Yeah, I think so. I cannot tell how big the transition and translation would be from these events to making people fans. But they would see the simulators and that alone will make them be like “hey, that looks really cool.” As soon as someone that has never driven a sim or wasn’t into gaming see this F1 seat with the pedals, everyone loves it. No matter if they are a gamer or not, they love it. Because they know this is what an F1 driver drives usually, they want to have a go. I think that would actually make a lot of people interested in maybe even F1. Maybe even F1 would benefit from that.
If the opportunity came up for you to leave home again with Oracle Red Bull Racing Esports, like you did with your previous team, would it be something that you’d consider?
I would do it. With Oracle Red Bull Racing Esports, I’ve always felt at home. If it helps us get better, if it helps us improve as a team and helps me achieve goals like my real racing ambitions, then I would 100% move away from home. Even though that would mean my mom would be lonely, but she will be alright, she will be fine.
That kind of leads us nicely to the next question: what is your support system like? Do you get a lot of support from your family and friends for your career aspirations?
Yeah, definitely. At the beginning, they didn’t really understand it. But of course, explaining to people you’re just driving video games and you’re making a living off of it? It’s quite strange to show them. And then they see it, and they’re like, “This actually looks like the real thing,” but I’m just playing a game. They understood it still, right away. They were just kind of trying to learn, “Okay, how is this working? When is it on and what is actually your future goal?” But they knew I wanted to get into real racing so they think it’s really cool. They support me and they want to see me do well.
Have your friends and family ever tried to have a go on the game, see if they are any good at it?
My sister tried once. I sent her through Eau Rouge on iRacing with my Direct Drive. Didn’t end well. And Hockenheim, her first lap time was like two minutes something. But afterwards, she improved, and she actually had fun. You could even see in her eyes. You could see that she was slowly learning, but she enjoyed it. My dad usually always thought he’s a good racer, but I already beat him at karting when I was younger, and he was pissed. So I don’t know. Maybe he would do all right. He’s a boomer though, so maybe not.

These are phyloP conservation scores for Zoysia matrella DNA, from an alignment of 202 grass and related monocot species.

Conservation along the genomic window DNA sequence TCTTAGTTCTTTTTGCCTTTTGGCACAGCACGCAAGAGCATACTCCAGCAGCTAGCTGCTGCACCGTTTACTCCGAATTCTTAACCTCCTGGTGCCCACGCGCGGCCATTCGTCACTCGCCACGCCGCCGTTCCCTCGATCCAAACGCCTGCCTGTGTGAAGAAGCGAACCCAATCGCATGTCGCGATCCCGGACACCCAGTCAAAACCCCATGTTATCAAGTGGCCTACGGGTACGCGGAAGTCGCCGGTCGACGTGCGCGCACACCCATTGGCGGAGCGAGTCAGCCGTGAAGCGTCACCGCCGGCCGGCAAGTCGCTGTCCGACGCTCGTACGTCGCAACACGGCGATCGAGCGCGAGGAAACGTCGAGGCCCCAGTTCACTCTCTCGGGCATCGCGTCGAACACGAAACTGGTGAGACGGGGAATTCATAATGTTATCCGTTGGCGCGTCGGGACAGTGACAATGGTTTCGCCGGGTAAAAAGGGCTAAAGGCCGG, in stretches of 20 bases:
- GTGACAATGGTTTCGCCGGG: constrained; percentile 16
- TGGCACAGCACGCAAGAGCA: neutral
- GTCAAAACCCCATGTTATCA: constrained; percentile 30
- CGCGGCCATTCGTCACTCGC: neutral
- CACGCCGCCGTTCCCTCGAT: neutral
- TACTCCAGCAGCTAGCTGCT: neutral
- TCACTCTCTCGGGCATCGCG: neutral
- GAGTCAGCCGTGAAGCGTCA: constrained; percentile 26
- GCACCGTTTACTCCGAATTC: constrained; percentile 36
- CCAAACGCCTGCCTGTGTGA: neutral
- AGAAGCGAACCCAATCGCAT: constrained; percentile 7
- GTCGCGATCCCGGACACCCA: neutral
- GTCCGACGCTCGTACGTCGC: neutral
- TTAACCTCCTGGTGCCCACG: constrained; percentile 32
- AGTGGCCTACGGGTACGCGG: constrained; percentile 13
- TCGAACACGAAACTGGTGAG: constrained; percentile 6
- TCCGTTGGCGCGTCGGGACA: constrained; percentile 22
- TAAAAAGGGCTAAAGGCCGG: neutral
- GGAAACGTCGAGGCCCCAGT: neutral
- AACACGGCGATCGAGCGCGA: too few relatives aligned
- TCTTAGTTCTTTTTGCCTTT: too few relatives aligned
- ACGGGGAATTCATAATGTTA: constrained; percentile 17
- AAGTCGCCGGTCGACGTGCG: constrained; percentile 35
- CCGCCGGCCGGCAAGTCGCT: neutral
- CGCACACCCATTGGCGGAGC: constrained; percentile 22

I guess that’s also part of like, the whole Oracle Red Bull Racing mindset…It’s all a team game. We are in as a team and we go out as a team.
You’re [Oracle Red Bull Racing] known in the Esports community as the best team players in the sport. Do you believe that the way you function as a team is what helps you succeed when competing?
Yeah, but I think it’s also not just the team. It’s literally just Frede and I on track. We’re just something else. That sounds so cocky, but I mean, it just worked for some reason. We never practice these things. It’s just like, during the race, we communicate in a way, it’s just like instinct. I guess that’s also part of like, the whole Oracle Red Bull Racing mindset like that. It’s all a team game. We are in as a team and we go out as a team.
So what is one thing you would change about F1 Esports as it is today, and why?
The game. Codemasters are doing a great job, but the game has a lot of flaws, especially F1 2021. I would wish for more sensible handling. Laser scanning tracks would be great, because then they would literally just be like in real life, then the handling would also make more sense because the kerbs would work. Aside from that, the whole organization is fine. It’s just a bit of a hustle to drive three races in one or two days.
From Event One to Event Two last year, we had one and a half weeks to practice for three tracks. That was insane. They were our best events, so maybe it’s good for us if there’s less time and more pressure, but it was still pretty exhausting. I think mentally, you also have to look out for the drivers, maybe spread out the whole season a bit more, maybe don’t just use online, but also at racetracks or somewhere where the public gets access to it. Then it can also grow in a different way. I think those small steps will be a great way to improve it.
You mentioned involving the public a lot more and the laser scan tracks. Do you think that would help a lot with sort of the upcoming transference we’re seeing between sim racing and real life racing?